Swords have always been high status objects used as symbols of authority as well as for warfare and sport. Swords often accompanied a warrior to his grave. This style of sword derived from the broad straight swords of the Celts and Vikings, consisting of a long, two-sided blade balanced by a pronounced pommel and straight quillons (cross-bars on the hilt) to guard the hand, with a grip of wood bound with leather or cord. No trace of the grip on this sword remains, only the core steel tang reaching to the pommel.



The medieval sword was at first designed as a cutting weapon but by around 1300, when this sword was made, narrower, pointed blades emerge in order to pierce the new plate armours. The medieval knight used a shield or armour for defence so that swords were designed almost entirely for offence to be wielded one-handed on horseback. Longer grips emerged after 1250 so that the sword could be held with two hands in foot combat and the quillons started to curve towards the blade as a form of defence for catching an opponent's blade. The earlier wheel shaped pommels were also replaced conical or oval ones.



Swords are frequently portrayed in manuscripts making it possible to trace their evolution after about 1250. The armouries in Dresden and Vienna contain many medieval swords in excellent condition. Battlefields are a disappointing source for the discovery of swords implying that swords were highly prized and expensive.
Subjects depicted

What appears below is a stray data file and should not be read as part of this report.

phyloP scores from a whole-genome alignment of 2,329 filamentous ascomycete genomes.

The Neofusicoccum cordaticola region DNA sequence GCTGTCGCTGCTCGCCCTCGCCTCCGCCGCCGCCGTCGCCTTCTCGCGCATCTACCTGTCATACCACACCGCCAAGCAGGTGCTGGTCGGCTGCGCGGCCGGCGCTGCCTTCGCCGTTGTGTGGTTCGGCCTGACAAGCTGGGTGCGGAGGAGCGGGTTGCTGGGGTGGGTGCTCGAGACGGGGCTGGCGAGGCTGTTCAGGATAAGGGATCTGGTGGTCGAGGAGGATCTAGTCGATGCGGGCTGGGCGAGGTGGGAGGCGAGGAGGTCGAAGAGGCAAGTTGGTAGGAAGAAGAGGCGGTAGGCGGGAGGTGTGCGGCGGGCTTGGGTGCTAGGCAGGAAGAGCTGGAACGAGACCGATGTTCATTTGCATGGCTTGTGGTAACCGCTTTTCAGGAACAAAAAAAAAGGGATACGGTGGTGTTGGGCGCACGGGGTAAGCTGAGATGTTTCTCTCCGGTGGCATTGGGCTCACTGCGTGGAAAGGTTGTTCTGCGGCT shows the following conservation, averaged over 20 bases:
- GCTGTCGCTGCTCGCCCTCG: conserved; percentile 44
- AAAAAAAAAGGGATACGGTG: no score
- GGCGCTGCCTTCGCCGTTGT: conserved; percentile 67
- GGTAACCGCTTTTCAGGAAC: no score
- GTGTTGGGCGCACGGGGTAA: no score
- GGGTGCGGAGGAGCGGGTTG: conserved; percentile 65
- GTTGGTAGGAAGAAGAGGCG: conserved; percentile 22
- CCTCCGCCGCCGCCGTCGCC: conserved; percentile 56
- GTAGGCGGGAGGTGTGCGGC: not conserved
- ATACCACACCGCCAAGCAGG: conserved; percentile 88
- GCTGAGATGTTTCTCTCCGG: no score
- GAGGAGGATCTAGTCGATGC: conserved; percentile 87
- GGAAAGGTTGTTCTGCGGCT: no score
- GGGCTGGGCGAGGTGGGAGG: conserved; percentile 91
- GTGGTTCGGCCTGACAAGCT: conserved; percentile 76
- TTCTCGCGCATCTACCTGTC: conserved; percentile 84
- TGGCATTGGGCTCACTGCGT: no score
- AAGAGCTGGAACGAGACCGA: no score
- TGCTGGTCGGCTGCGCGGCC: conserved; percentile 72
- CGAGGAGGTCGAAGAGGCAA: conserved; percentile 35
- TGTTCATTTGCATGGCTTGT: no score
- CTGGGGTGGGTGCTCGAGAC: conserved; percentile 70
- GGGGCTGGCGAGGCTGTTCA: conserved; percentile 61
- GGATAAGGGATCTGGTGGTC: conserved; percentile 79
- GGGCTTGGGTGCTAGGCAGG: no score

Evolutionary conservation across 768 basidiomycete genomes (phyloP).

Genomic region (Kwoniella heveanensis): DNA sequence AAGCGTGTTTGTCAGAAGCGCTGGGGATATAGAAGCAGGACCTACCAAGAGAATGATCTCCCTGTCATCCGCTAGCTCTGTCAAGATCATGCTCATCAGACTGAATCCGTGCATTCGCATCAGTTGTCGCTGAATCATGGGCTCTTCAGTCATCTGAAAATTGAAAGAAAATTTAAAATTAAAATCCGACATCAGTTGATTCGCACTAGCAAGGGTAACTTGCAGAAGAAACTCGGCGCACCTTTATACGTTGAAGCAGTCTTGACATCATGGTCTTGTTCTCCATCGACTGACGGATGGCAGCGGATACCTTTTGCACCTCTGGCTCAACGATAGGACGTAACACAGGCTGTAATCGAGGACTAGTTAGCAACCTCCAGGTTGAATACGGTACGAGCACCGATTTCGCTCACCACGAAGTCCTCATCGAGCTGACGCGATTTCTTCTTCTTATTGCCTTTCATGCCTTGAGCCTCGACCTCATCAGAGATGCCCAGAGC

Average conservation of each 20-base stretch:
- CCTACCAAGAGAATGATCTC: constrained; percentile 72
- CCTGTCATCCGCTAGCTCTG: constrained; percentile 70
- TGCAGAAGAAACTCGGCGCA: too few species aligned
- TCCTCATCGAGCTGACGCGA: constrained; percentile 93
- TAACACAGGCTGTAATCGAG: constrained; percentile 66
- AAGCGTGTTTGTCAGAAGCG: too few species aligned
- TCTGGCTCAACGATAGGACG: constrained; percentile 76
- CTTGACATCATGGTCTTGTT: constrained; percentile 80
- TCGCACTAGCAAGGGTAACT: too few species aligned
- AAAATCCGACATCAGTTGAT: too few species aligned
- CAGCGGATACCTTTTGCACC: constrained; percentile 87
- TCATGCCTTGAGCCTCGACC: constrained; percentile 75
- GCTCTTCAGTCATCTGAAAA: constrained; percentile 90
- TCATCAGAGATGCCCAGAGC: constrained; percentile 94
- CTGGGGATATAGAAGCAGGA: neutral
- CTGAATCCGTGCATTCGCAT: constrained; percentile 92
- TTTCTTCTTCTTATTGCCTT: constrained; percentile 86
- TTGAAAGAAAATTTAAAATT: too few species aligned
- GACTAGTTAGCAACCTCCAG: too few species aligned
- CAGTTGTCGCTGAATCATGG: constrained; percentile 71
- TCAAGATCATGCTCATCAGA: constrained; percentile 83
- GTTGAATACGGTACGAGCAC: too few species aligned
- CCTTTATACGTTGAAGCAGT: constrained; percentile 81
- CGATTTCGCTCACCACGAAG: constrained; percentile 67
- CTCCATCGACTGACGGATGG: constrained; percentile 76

Summary
This sword was found in Whittlesea Mere, Cambridgeshire, in the 1840s. It is extremely rare to find swords of this quality in the ground as they were highly prized and expensive items of weaponry. Most medieval battlefields were cleared of useful weapons soon after violent engagements.



Swords have always been high status objects used as symbols of authority as well as for warfare and sport. Swords often accompanied a warrior to his grave. This style of sword, with a long, two-sided blade balanced by a pronounced wheel-shaped pommel and straight quillons (cross-bars on the hilt) to guard the hand, derived from the broad straight swords of the Celts and Vikings. The grip would originally have been of wood bound with leather or cord, but no trace of it remains, only the core steel tang reaching to the pommel.



The medieval sword was at first designed as a cutting weapon but by around 1300, when this sword was made, narrower, pointed blades emerge in order to pierce the new plate armours. The medieval knight used a shield or armour for defence so that swords were designed almost entirely for offence to be wielded one-handed on horseback. Longer grips emerged after 1250 so that the sword could be held with 2 hands in foot combat and the quillons started to curve towards the blade as a form of defence for catching an opponent's blade.
Bibliographic References
  • North, Anthony, An Introduction to European Swords, pp. 6-7, Fig. 1
  • Blair, Claude, European and America Arms c.1100-1850, B.T. Batsford Ltd., London, 1962, pp. 1-5 and fig. 19
  • Coe, Michael D. et al, Swords and Hilt Weapons, Barnes and Noble Books, New York, 1993, ISBN 1-56619-249-8, p. 38
  • Dufty, Arthur Richard, European Swords and Daggers in the Tower of London, HMSO, London, 1974
Collection
Accession Number
M.22-2002

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record createdSeptember 25, 2002